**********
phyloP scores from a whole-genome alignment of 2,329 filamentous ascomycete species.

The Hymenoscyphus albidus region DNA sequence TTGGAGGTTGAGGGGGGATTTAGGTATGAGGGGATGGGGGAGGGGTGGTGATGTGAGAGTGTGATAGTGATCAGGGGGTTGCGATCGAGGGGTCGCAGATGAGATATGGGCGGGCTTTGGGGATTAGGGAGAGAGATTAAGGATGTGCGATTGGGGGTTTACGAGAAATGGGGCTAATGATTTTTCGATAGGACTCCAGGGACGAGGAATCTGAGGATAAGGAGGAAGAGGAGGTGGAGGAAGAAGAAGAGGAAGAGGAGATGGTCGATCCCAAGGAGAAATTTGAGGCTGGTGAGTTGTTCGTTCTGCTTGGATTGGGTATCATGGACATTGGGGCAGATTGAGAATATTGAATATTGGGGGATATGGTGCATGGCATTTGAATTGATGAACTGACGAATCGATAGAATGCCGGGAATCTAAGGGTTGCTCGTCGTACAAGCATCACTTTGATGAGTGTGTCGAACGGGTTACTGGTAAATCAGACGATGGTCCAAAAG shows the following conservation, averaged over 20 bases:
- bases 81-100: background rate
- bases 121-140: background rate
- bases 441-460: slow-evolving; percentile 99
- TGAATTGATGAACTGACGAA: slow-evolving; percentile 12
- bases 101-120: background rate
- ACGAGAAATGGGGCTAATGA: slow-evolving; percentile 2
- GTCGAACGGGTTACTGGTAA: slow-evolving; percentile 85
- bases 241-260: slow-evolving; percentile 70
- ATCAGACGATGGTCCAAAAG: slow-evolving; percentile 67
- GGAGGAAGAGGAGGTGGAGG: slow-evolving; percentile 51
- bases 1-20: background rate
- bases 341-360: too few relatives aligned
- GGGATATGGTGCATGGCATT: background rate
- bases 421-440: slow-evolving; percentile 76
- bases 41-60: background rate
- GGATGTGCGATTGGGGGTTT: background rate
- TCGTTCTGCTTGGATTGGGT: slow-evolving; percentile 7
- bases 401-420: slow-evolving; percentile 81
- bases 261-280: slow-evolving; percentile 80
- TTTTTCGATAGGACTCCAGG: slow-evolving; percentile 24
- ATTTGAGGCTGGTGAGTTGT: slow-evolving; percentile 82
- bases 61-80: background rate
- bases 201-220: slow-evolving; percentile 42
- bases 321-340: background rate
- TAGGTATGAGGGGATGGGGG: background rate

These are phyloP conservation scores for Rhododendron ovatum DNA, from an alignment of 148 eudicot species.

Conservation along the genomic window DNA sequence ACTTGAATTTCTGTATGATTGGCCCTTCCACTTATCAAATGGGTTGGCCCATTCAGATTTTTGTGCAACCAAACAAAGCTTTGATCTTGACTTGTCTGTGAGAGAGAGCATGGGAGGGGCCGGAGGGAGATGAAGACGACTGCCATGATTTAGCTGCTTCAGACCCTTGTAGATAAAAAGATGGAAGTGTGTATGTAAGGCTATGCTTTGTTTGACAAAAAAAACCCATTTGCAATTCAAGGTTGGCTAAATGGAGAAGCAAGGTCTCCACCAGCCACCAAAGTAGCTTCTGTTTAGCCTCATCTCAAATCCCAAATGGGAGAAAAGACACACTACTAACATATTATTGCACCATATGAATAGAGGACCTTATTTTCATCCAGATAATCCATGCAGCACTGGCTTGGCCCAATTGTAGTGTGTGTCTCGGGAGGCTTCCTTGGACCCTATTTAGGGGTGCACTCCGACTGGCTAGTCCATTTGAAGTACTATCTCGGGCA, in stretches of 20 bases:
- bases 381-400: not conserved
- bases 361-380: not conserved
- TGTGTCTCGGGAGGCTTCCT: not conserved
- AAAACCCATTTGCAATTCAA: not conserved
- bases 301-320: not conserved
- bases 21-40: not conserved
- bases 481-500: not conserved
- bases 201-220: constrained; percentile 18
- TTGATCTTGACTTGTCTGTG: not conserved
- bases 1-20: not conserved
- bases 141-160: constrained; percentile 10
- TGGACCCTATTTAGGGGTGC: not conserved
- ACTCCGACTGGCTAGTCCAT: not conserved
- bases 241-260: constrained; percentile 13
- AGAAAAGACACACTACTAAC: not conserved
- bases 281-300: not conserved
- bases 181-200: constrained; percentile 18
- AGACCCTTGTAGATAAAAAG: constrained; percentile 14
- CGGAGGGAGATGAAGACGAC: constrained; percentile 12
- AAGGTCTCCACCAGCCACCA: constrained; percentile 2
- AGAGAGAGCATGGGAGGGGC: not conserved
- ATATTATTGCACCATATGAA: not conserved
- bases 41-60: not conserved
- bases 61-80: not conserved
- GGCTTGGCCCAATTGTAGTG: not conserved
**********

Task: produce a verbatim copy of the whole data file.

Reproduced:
phyloP scores from a whole-genome alignment of 2,329 filamentous ascomycete species.

The Hymenoscyphus albidus region DNA sequence TTGGAGGTTGAGGGGGGATTTAGGTATGAGGGGATGGGGGAGGGGTGGTGATGTGAGAGTGTGATAGTGATCAGGGGGTTGCGATCGAGGGGTCGCAGATGAGATATGGGCGGGCTTTGGGGATTAGGGAGAGAGATTAAGGATGTGCGATTGGGGGTTTACGAGAAATGGGGCTAATGATTTTTCGATAGGACTCCAGGGACGAGGAATCTGAGGATAAGGAGGAAGAGGAGGTGGAGGAAGAAGAAGAGGAAGAGGAGATGGTCGATCCCAAGGAGAAATTTGAGGCTGGTGAGTTGTTCGTTCTGCTTGGATTGGGTATCATGGACATTGGGGCAGATTGAGAATATTGAATATTGGGGGATATGGTGCATGGCATTTGAATTGATGAACTGACGAATCGATAGAATGCCGGGAATCTAAGGGTTGCTCGTCGTACAAGCATCACTTTGATGAGTGTGTCGAACGGGTTACTGGTAAATCAGACGATGGTCCAAAAG shows the following conservation, averaged over 20 bases:
- bases 81-100: background rate
- bases 121-140: background rate
- bases 441-460: slow-evolving; percentile 99
- TGAATTGATGAACTGACGAA: slow-evolving; percentile 12
- bases 101-120: background rate
- ACGAGAAATGGGGCTAATGA: slow-evolving; percentile 2
- GTCGAACGGGTTACTGGTAA: slow-evolving; percentile 85
- bases 241-260: slow-evolving; percentile 70
- ATCAGACGATGGTCCAAAAG: slow-evolving; percentile 67
- GGAGGAAGAGGAGGTGGAGG: slow-evolving; percentile 51
- bases 1-20: background rate
- bases 341-360: too few relatives aligned
- GGGATATGGTGCATGGCATT: background rate
- bases 421-440: slow-evolving; percentile 76
- bases 41-60: background rate
- GGATGTGCGATTGGGGGTTT: background rate
- TCGTTCTGCTTGGATTGGGT: slow-evolving; percentile 7
- bases 401-420: slow-evolving; percentile 81
- bases 261-280: slow-evolving; percentile 80
- TTTTTCGATAGGACTCCAGG: slow-evolving; percentile 24
- ATTTGAGGCTGGTGAGTTGT: slow-evolving; percentile 82
- bases 61-80: background rate
- bases 201-220: slow-evolving; percentile 42
- bases 321-340: background rate
- TAGGTATGAGGGGATGGGGG: background rate

These are phyloP conservation scores for Rhododendron ovatum DNA, from an alignment of 148 eudicot species.

Conservation along the genomic window DNA sequence ACTTGAATTTCTGTATGATTGGCCCTTCCACTTATCAAATGGGTTGGCCCATTCAGATTTTTGTGCAACCAAACAAAGCTTTGATCTTGACTTGTCTGTGAGAGAGAGCATGGGAGGGGCCGGAGGGAGATGAAGACGACTGCCATGATTTAGCTGCTTCAGACCCTTGTAGATAAAAAGATGGAAGTGTGTATGTAAGGCTATGCTTTGTTTGACAAAAAAAACCCATTTGCAATTCAAGGTTGGCTAAATGGAGAAGCAAGGTCTCCACCAGCCACCAAAGTAGCTTCTGTTTAGCCTCATCTCAAATCCCAAATGGGAGAAAAGACACACTACTAACATATTATTGCACCATATGAATAGAGGACCTTATTTTCATCCAGATAATCCATGCAGCACTGGCTTGGCCCAATTGTAGTGTGTGTCTCGGGAGGCTTCCTTGGACCCTATTTAGGGGTGCACTCCGACTGGCTAGTCCATTTGAAGTACTATCTCGGGCA, in stretches of 20 bases:
- bases 381-400: not conserved
- bases 361-380: not conserved
- TGTGTCTCGGGAGGCTTCCT: not conserved
- AAAACCCATTTGCAATTCAA: not conserved
- bases 301-320: not conserved
- bases 21-40: not conserved
- bases 481-500: not conserved
- bases 201-220: constrained; percentile 18
- TTGATCTTGACTTGTCTGTG: not conserved
- bases 1-20: not conserved
- bases 141-160: constrained; percentile 10
- TGGACCCTATTTAGGGGTGC: not conserved
- ACTCCGACTGGCTAGTCCAT: not conserved
- bases 241-260: constrained; percentile 13
- AGAAAAGACACACTACTAAC: not conserved
- bases 281-300: not conserved
- bases 181-200: constrained; percentile 18
- AGACCCTTGTAGATAAAAAG: constrained; percentile 14
- CGGAGGGAGATGAAGACGAC: constrained; percentile 12
- AAGGTCTCCACCAGCCACCA: constrained; percentile 2
- AGAGAGAGCATGGGAGGGGC: not conserved
- ATATTATTGCACCATATGAA: not conserved
- bases 41-60: not conserved
- bases 61-80: not conserved
- GGCTTGGCCCAATTGTAGTG: not conserved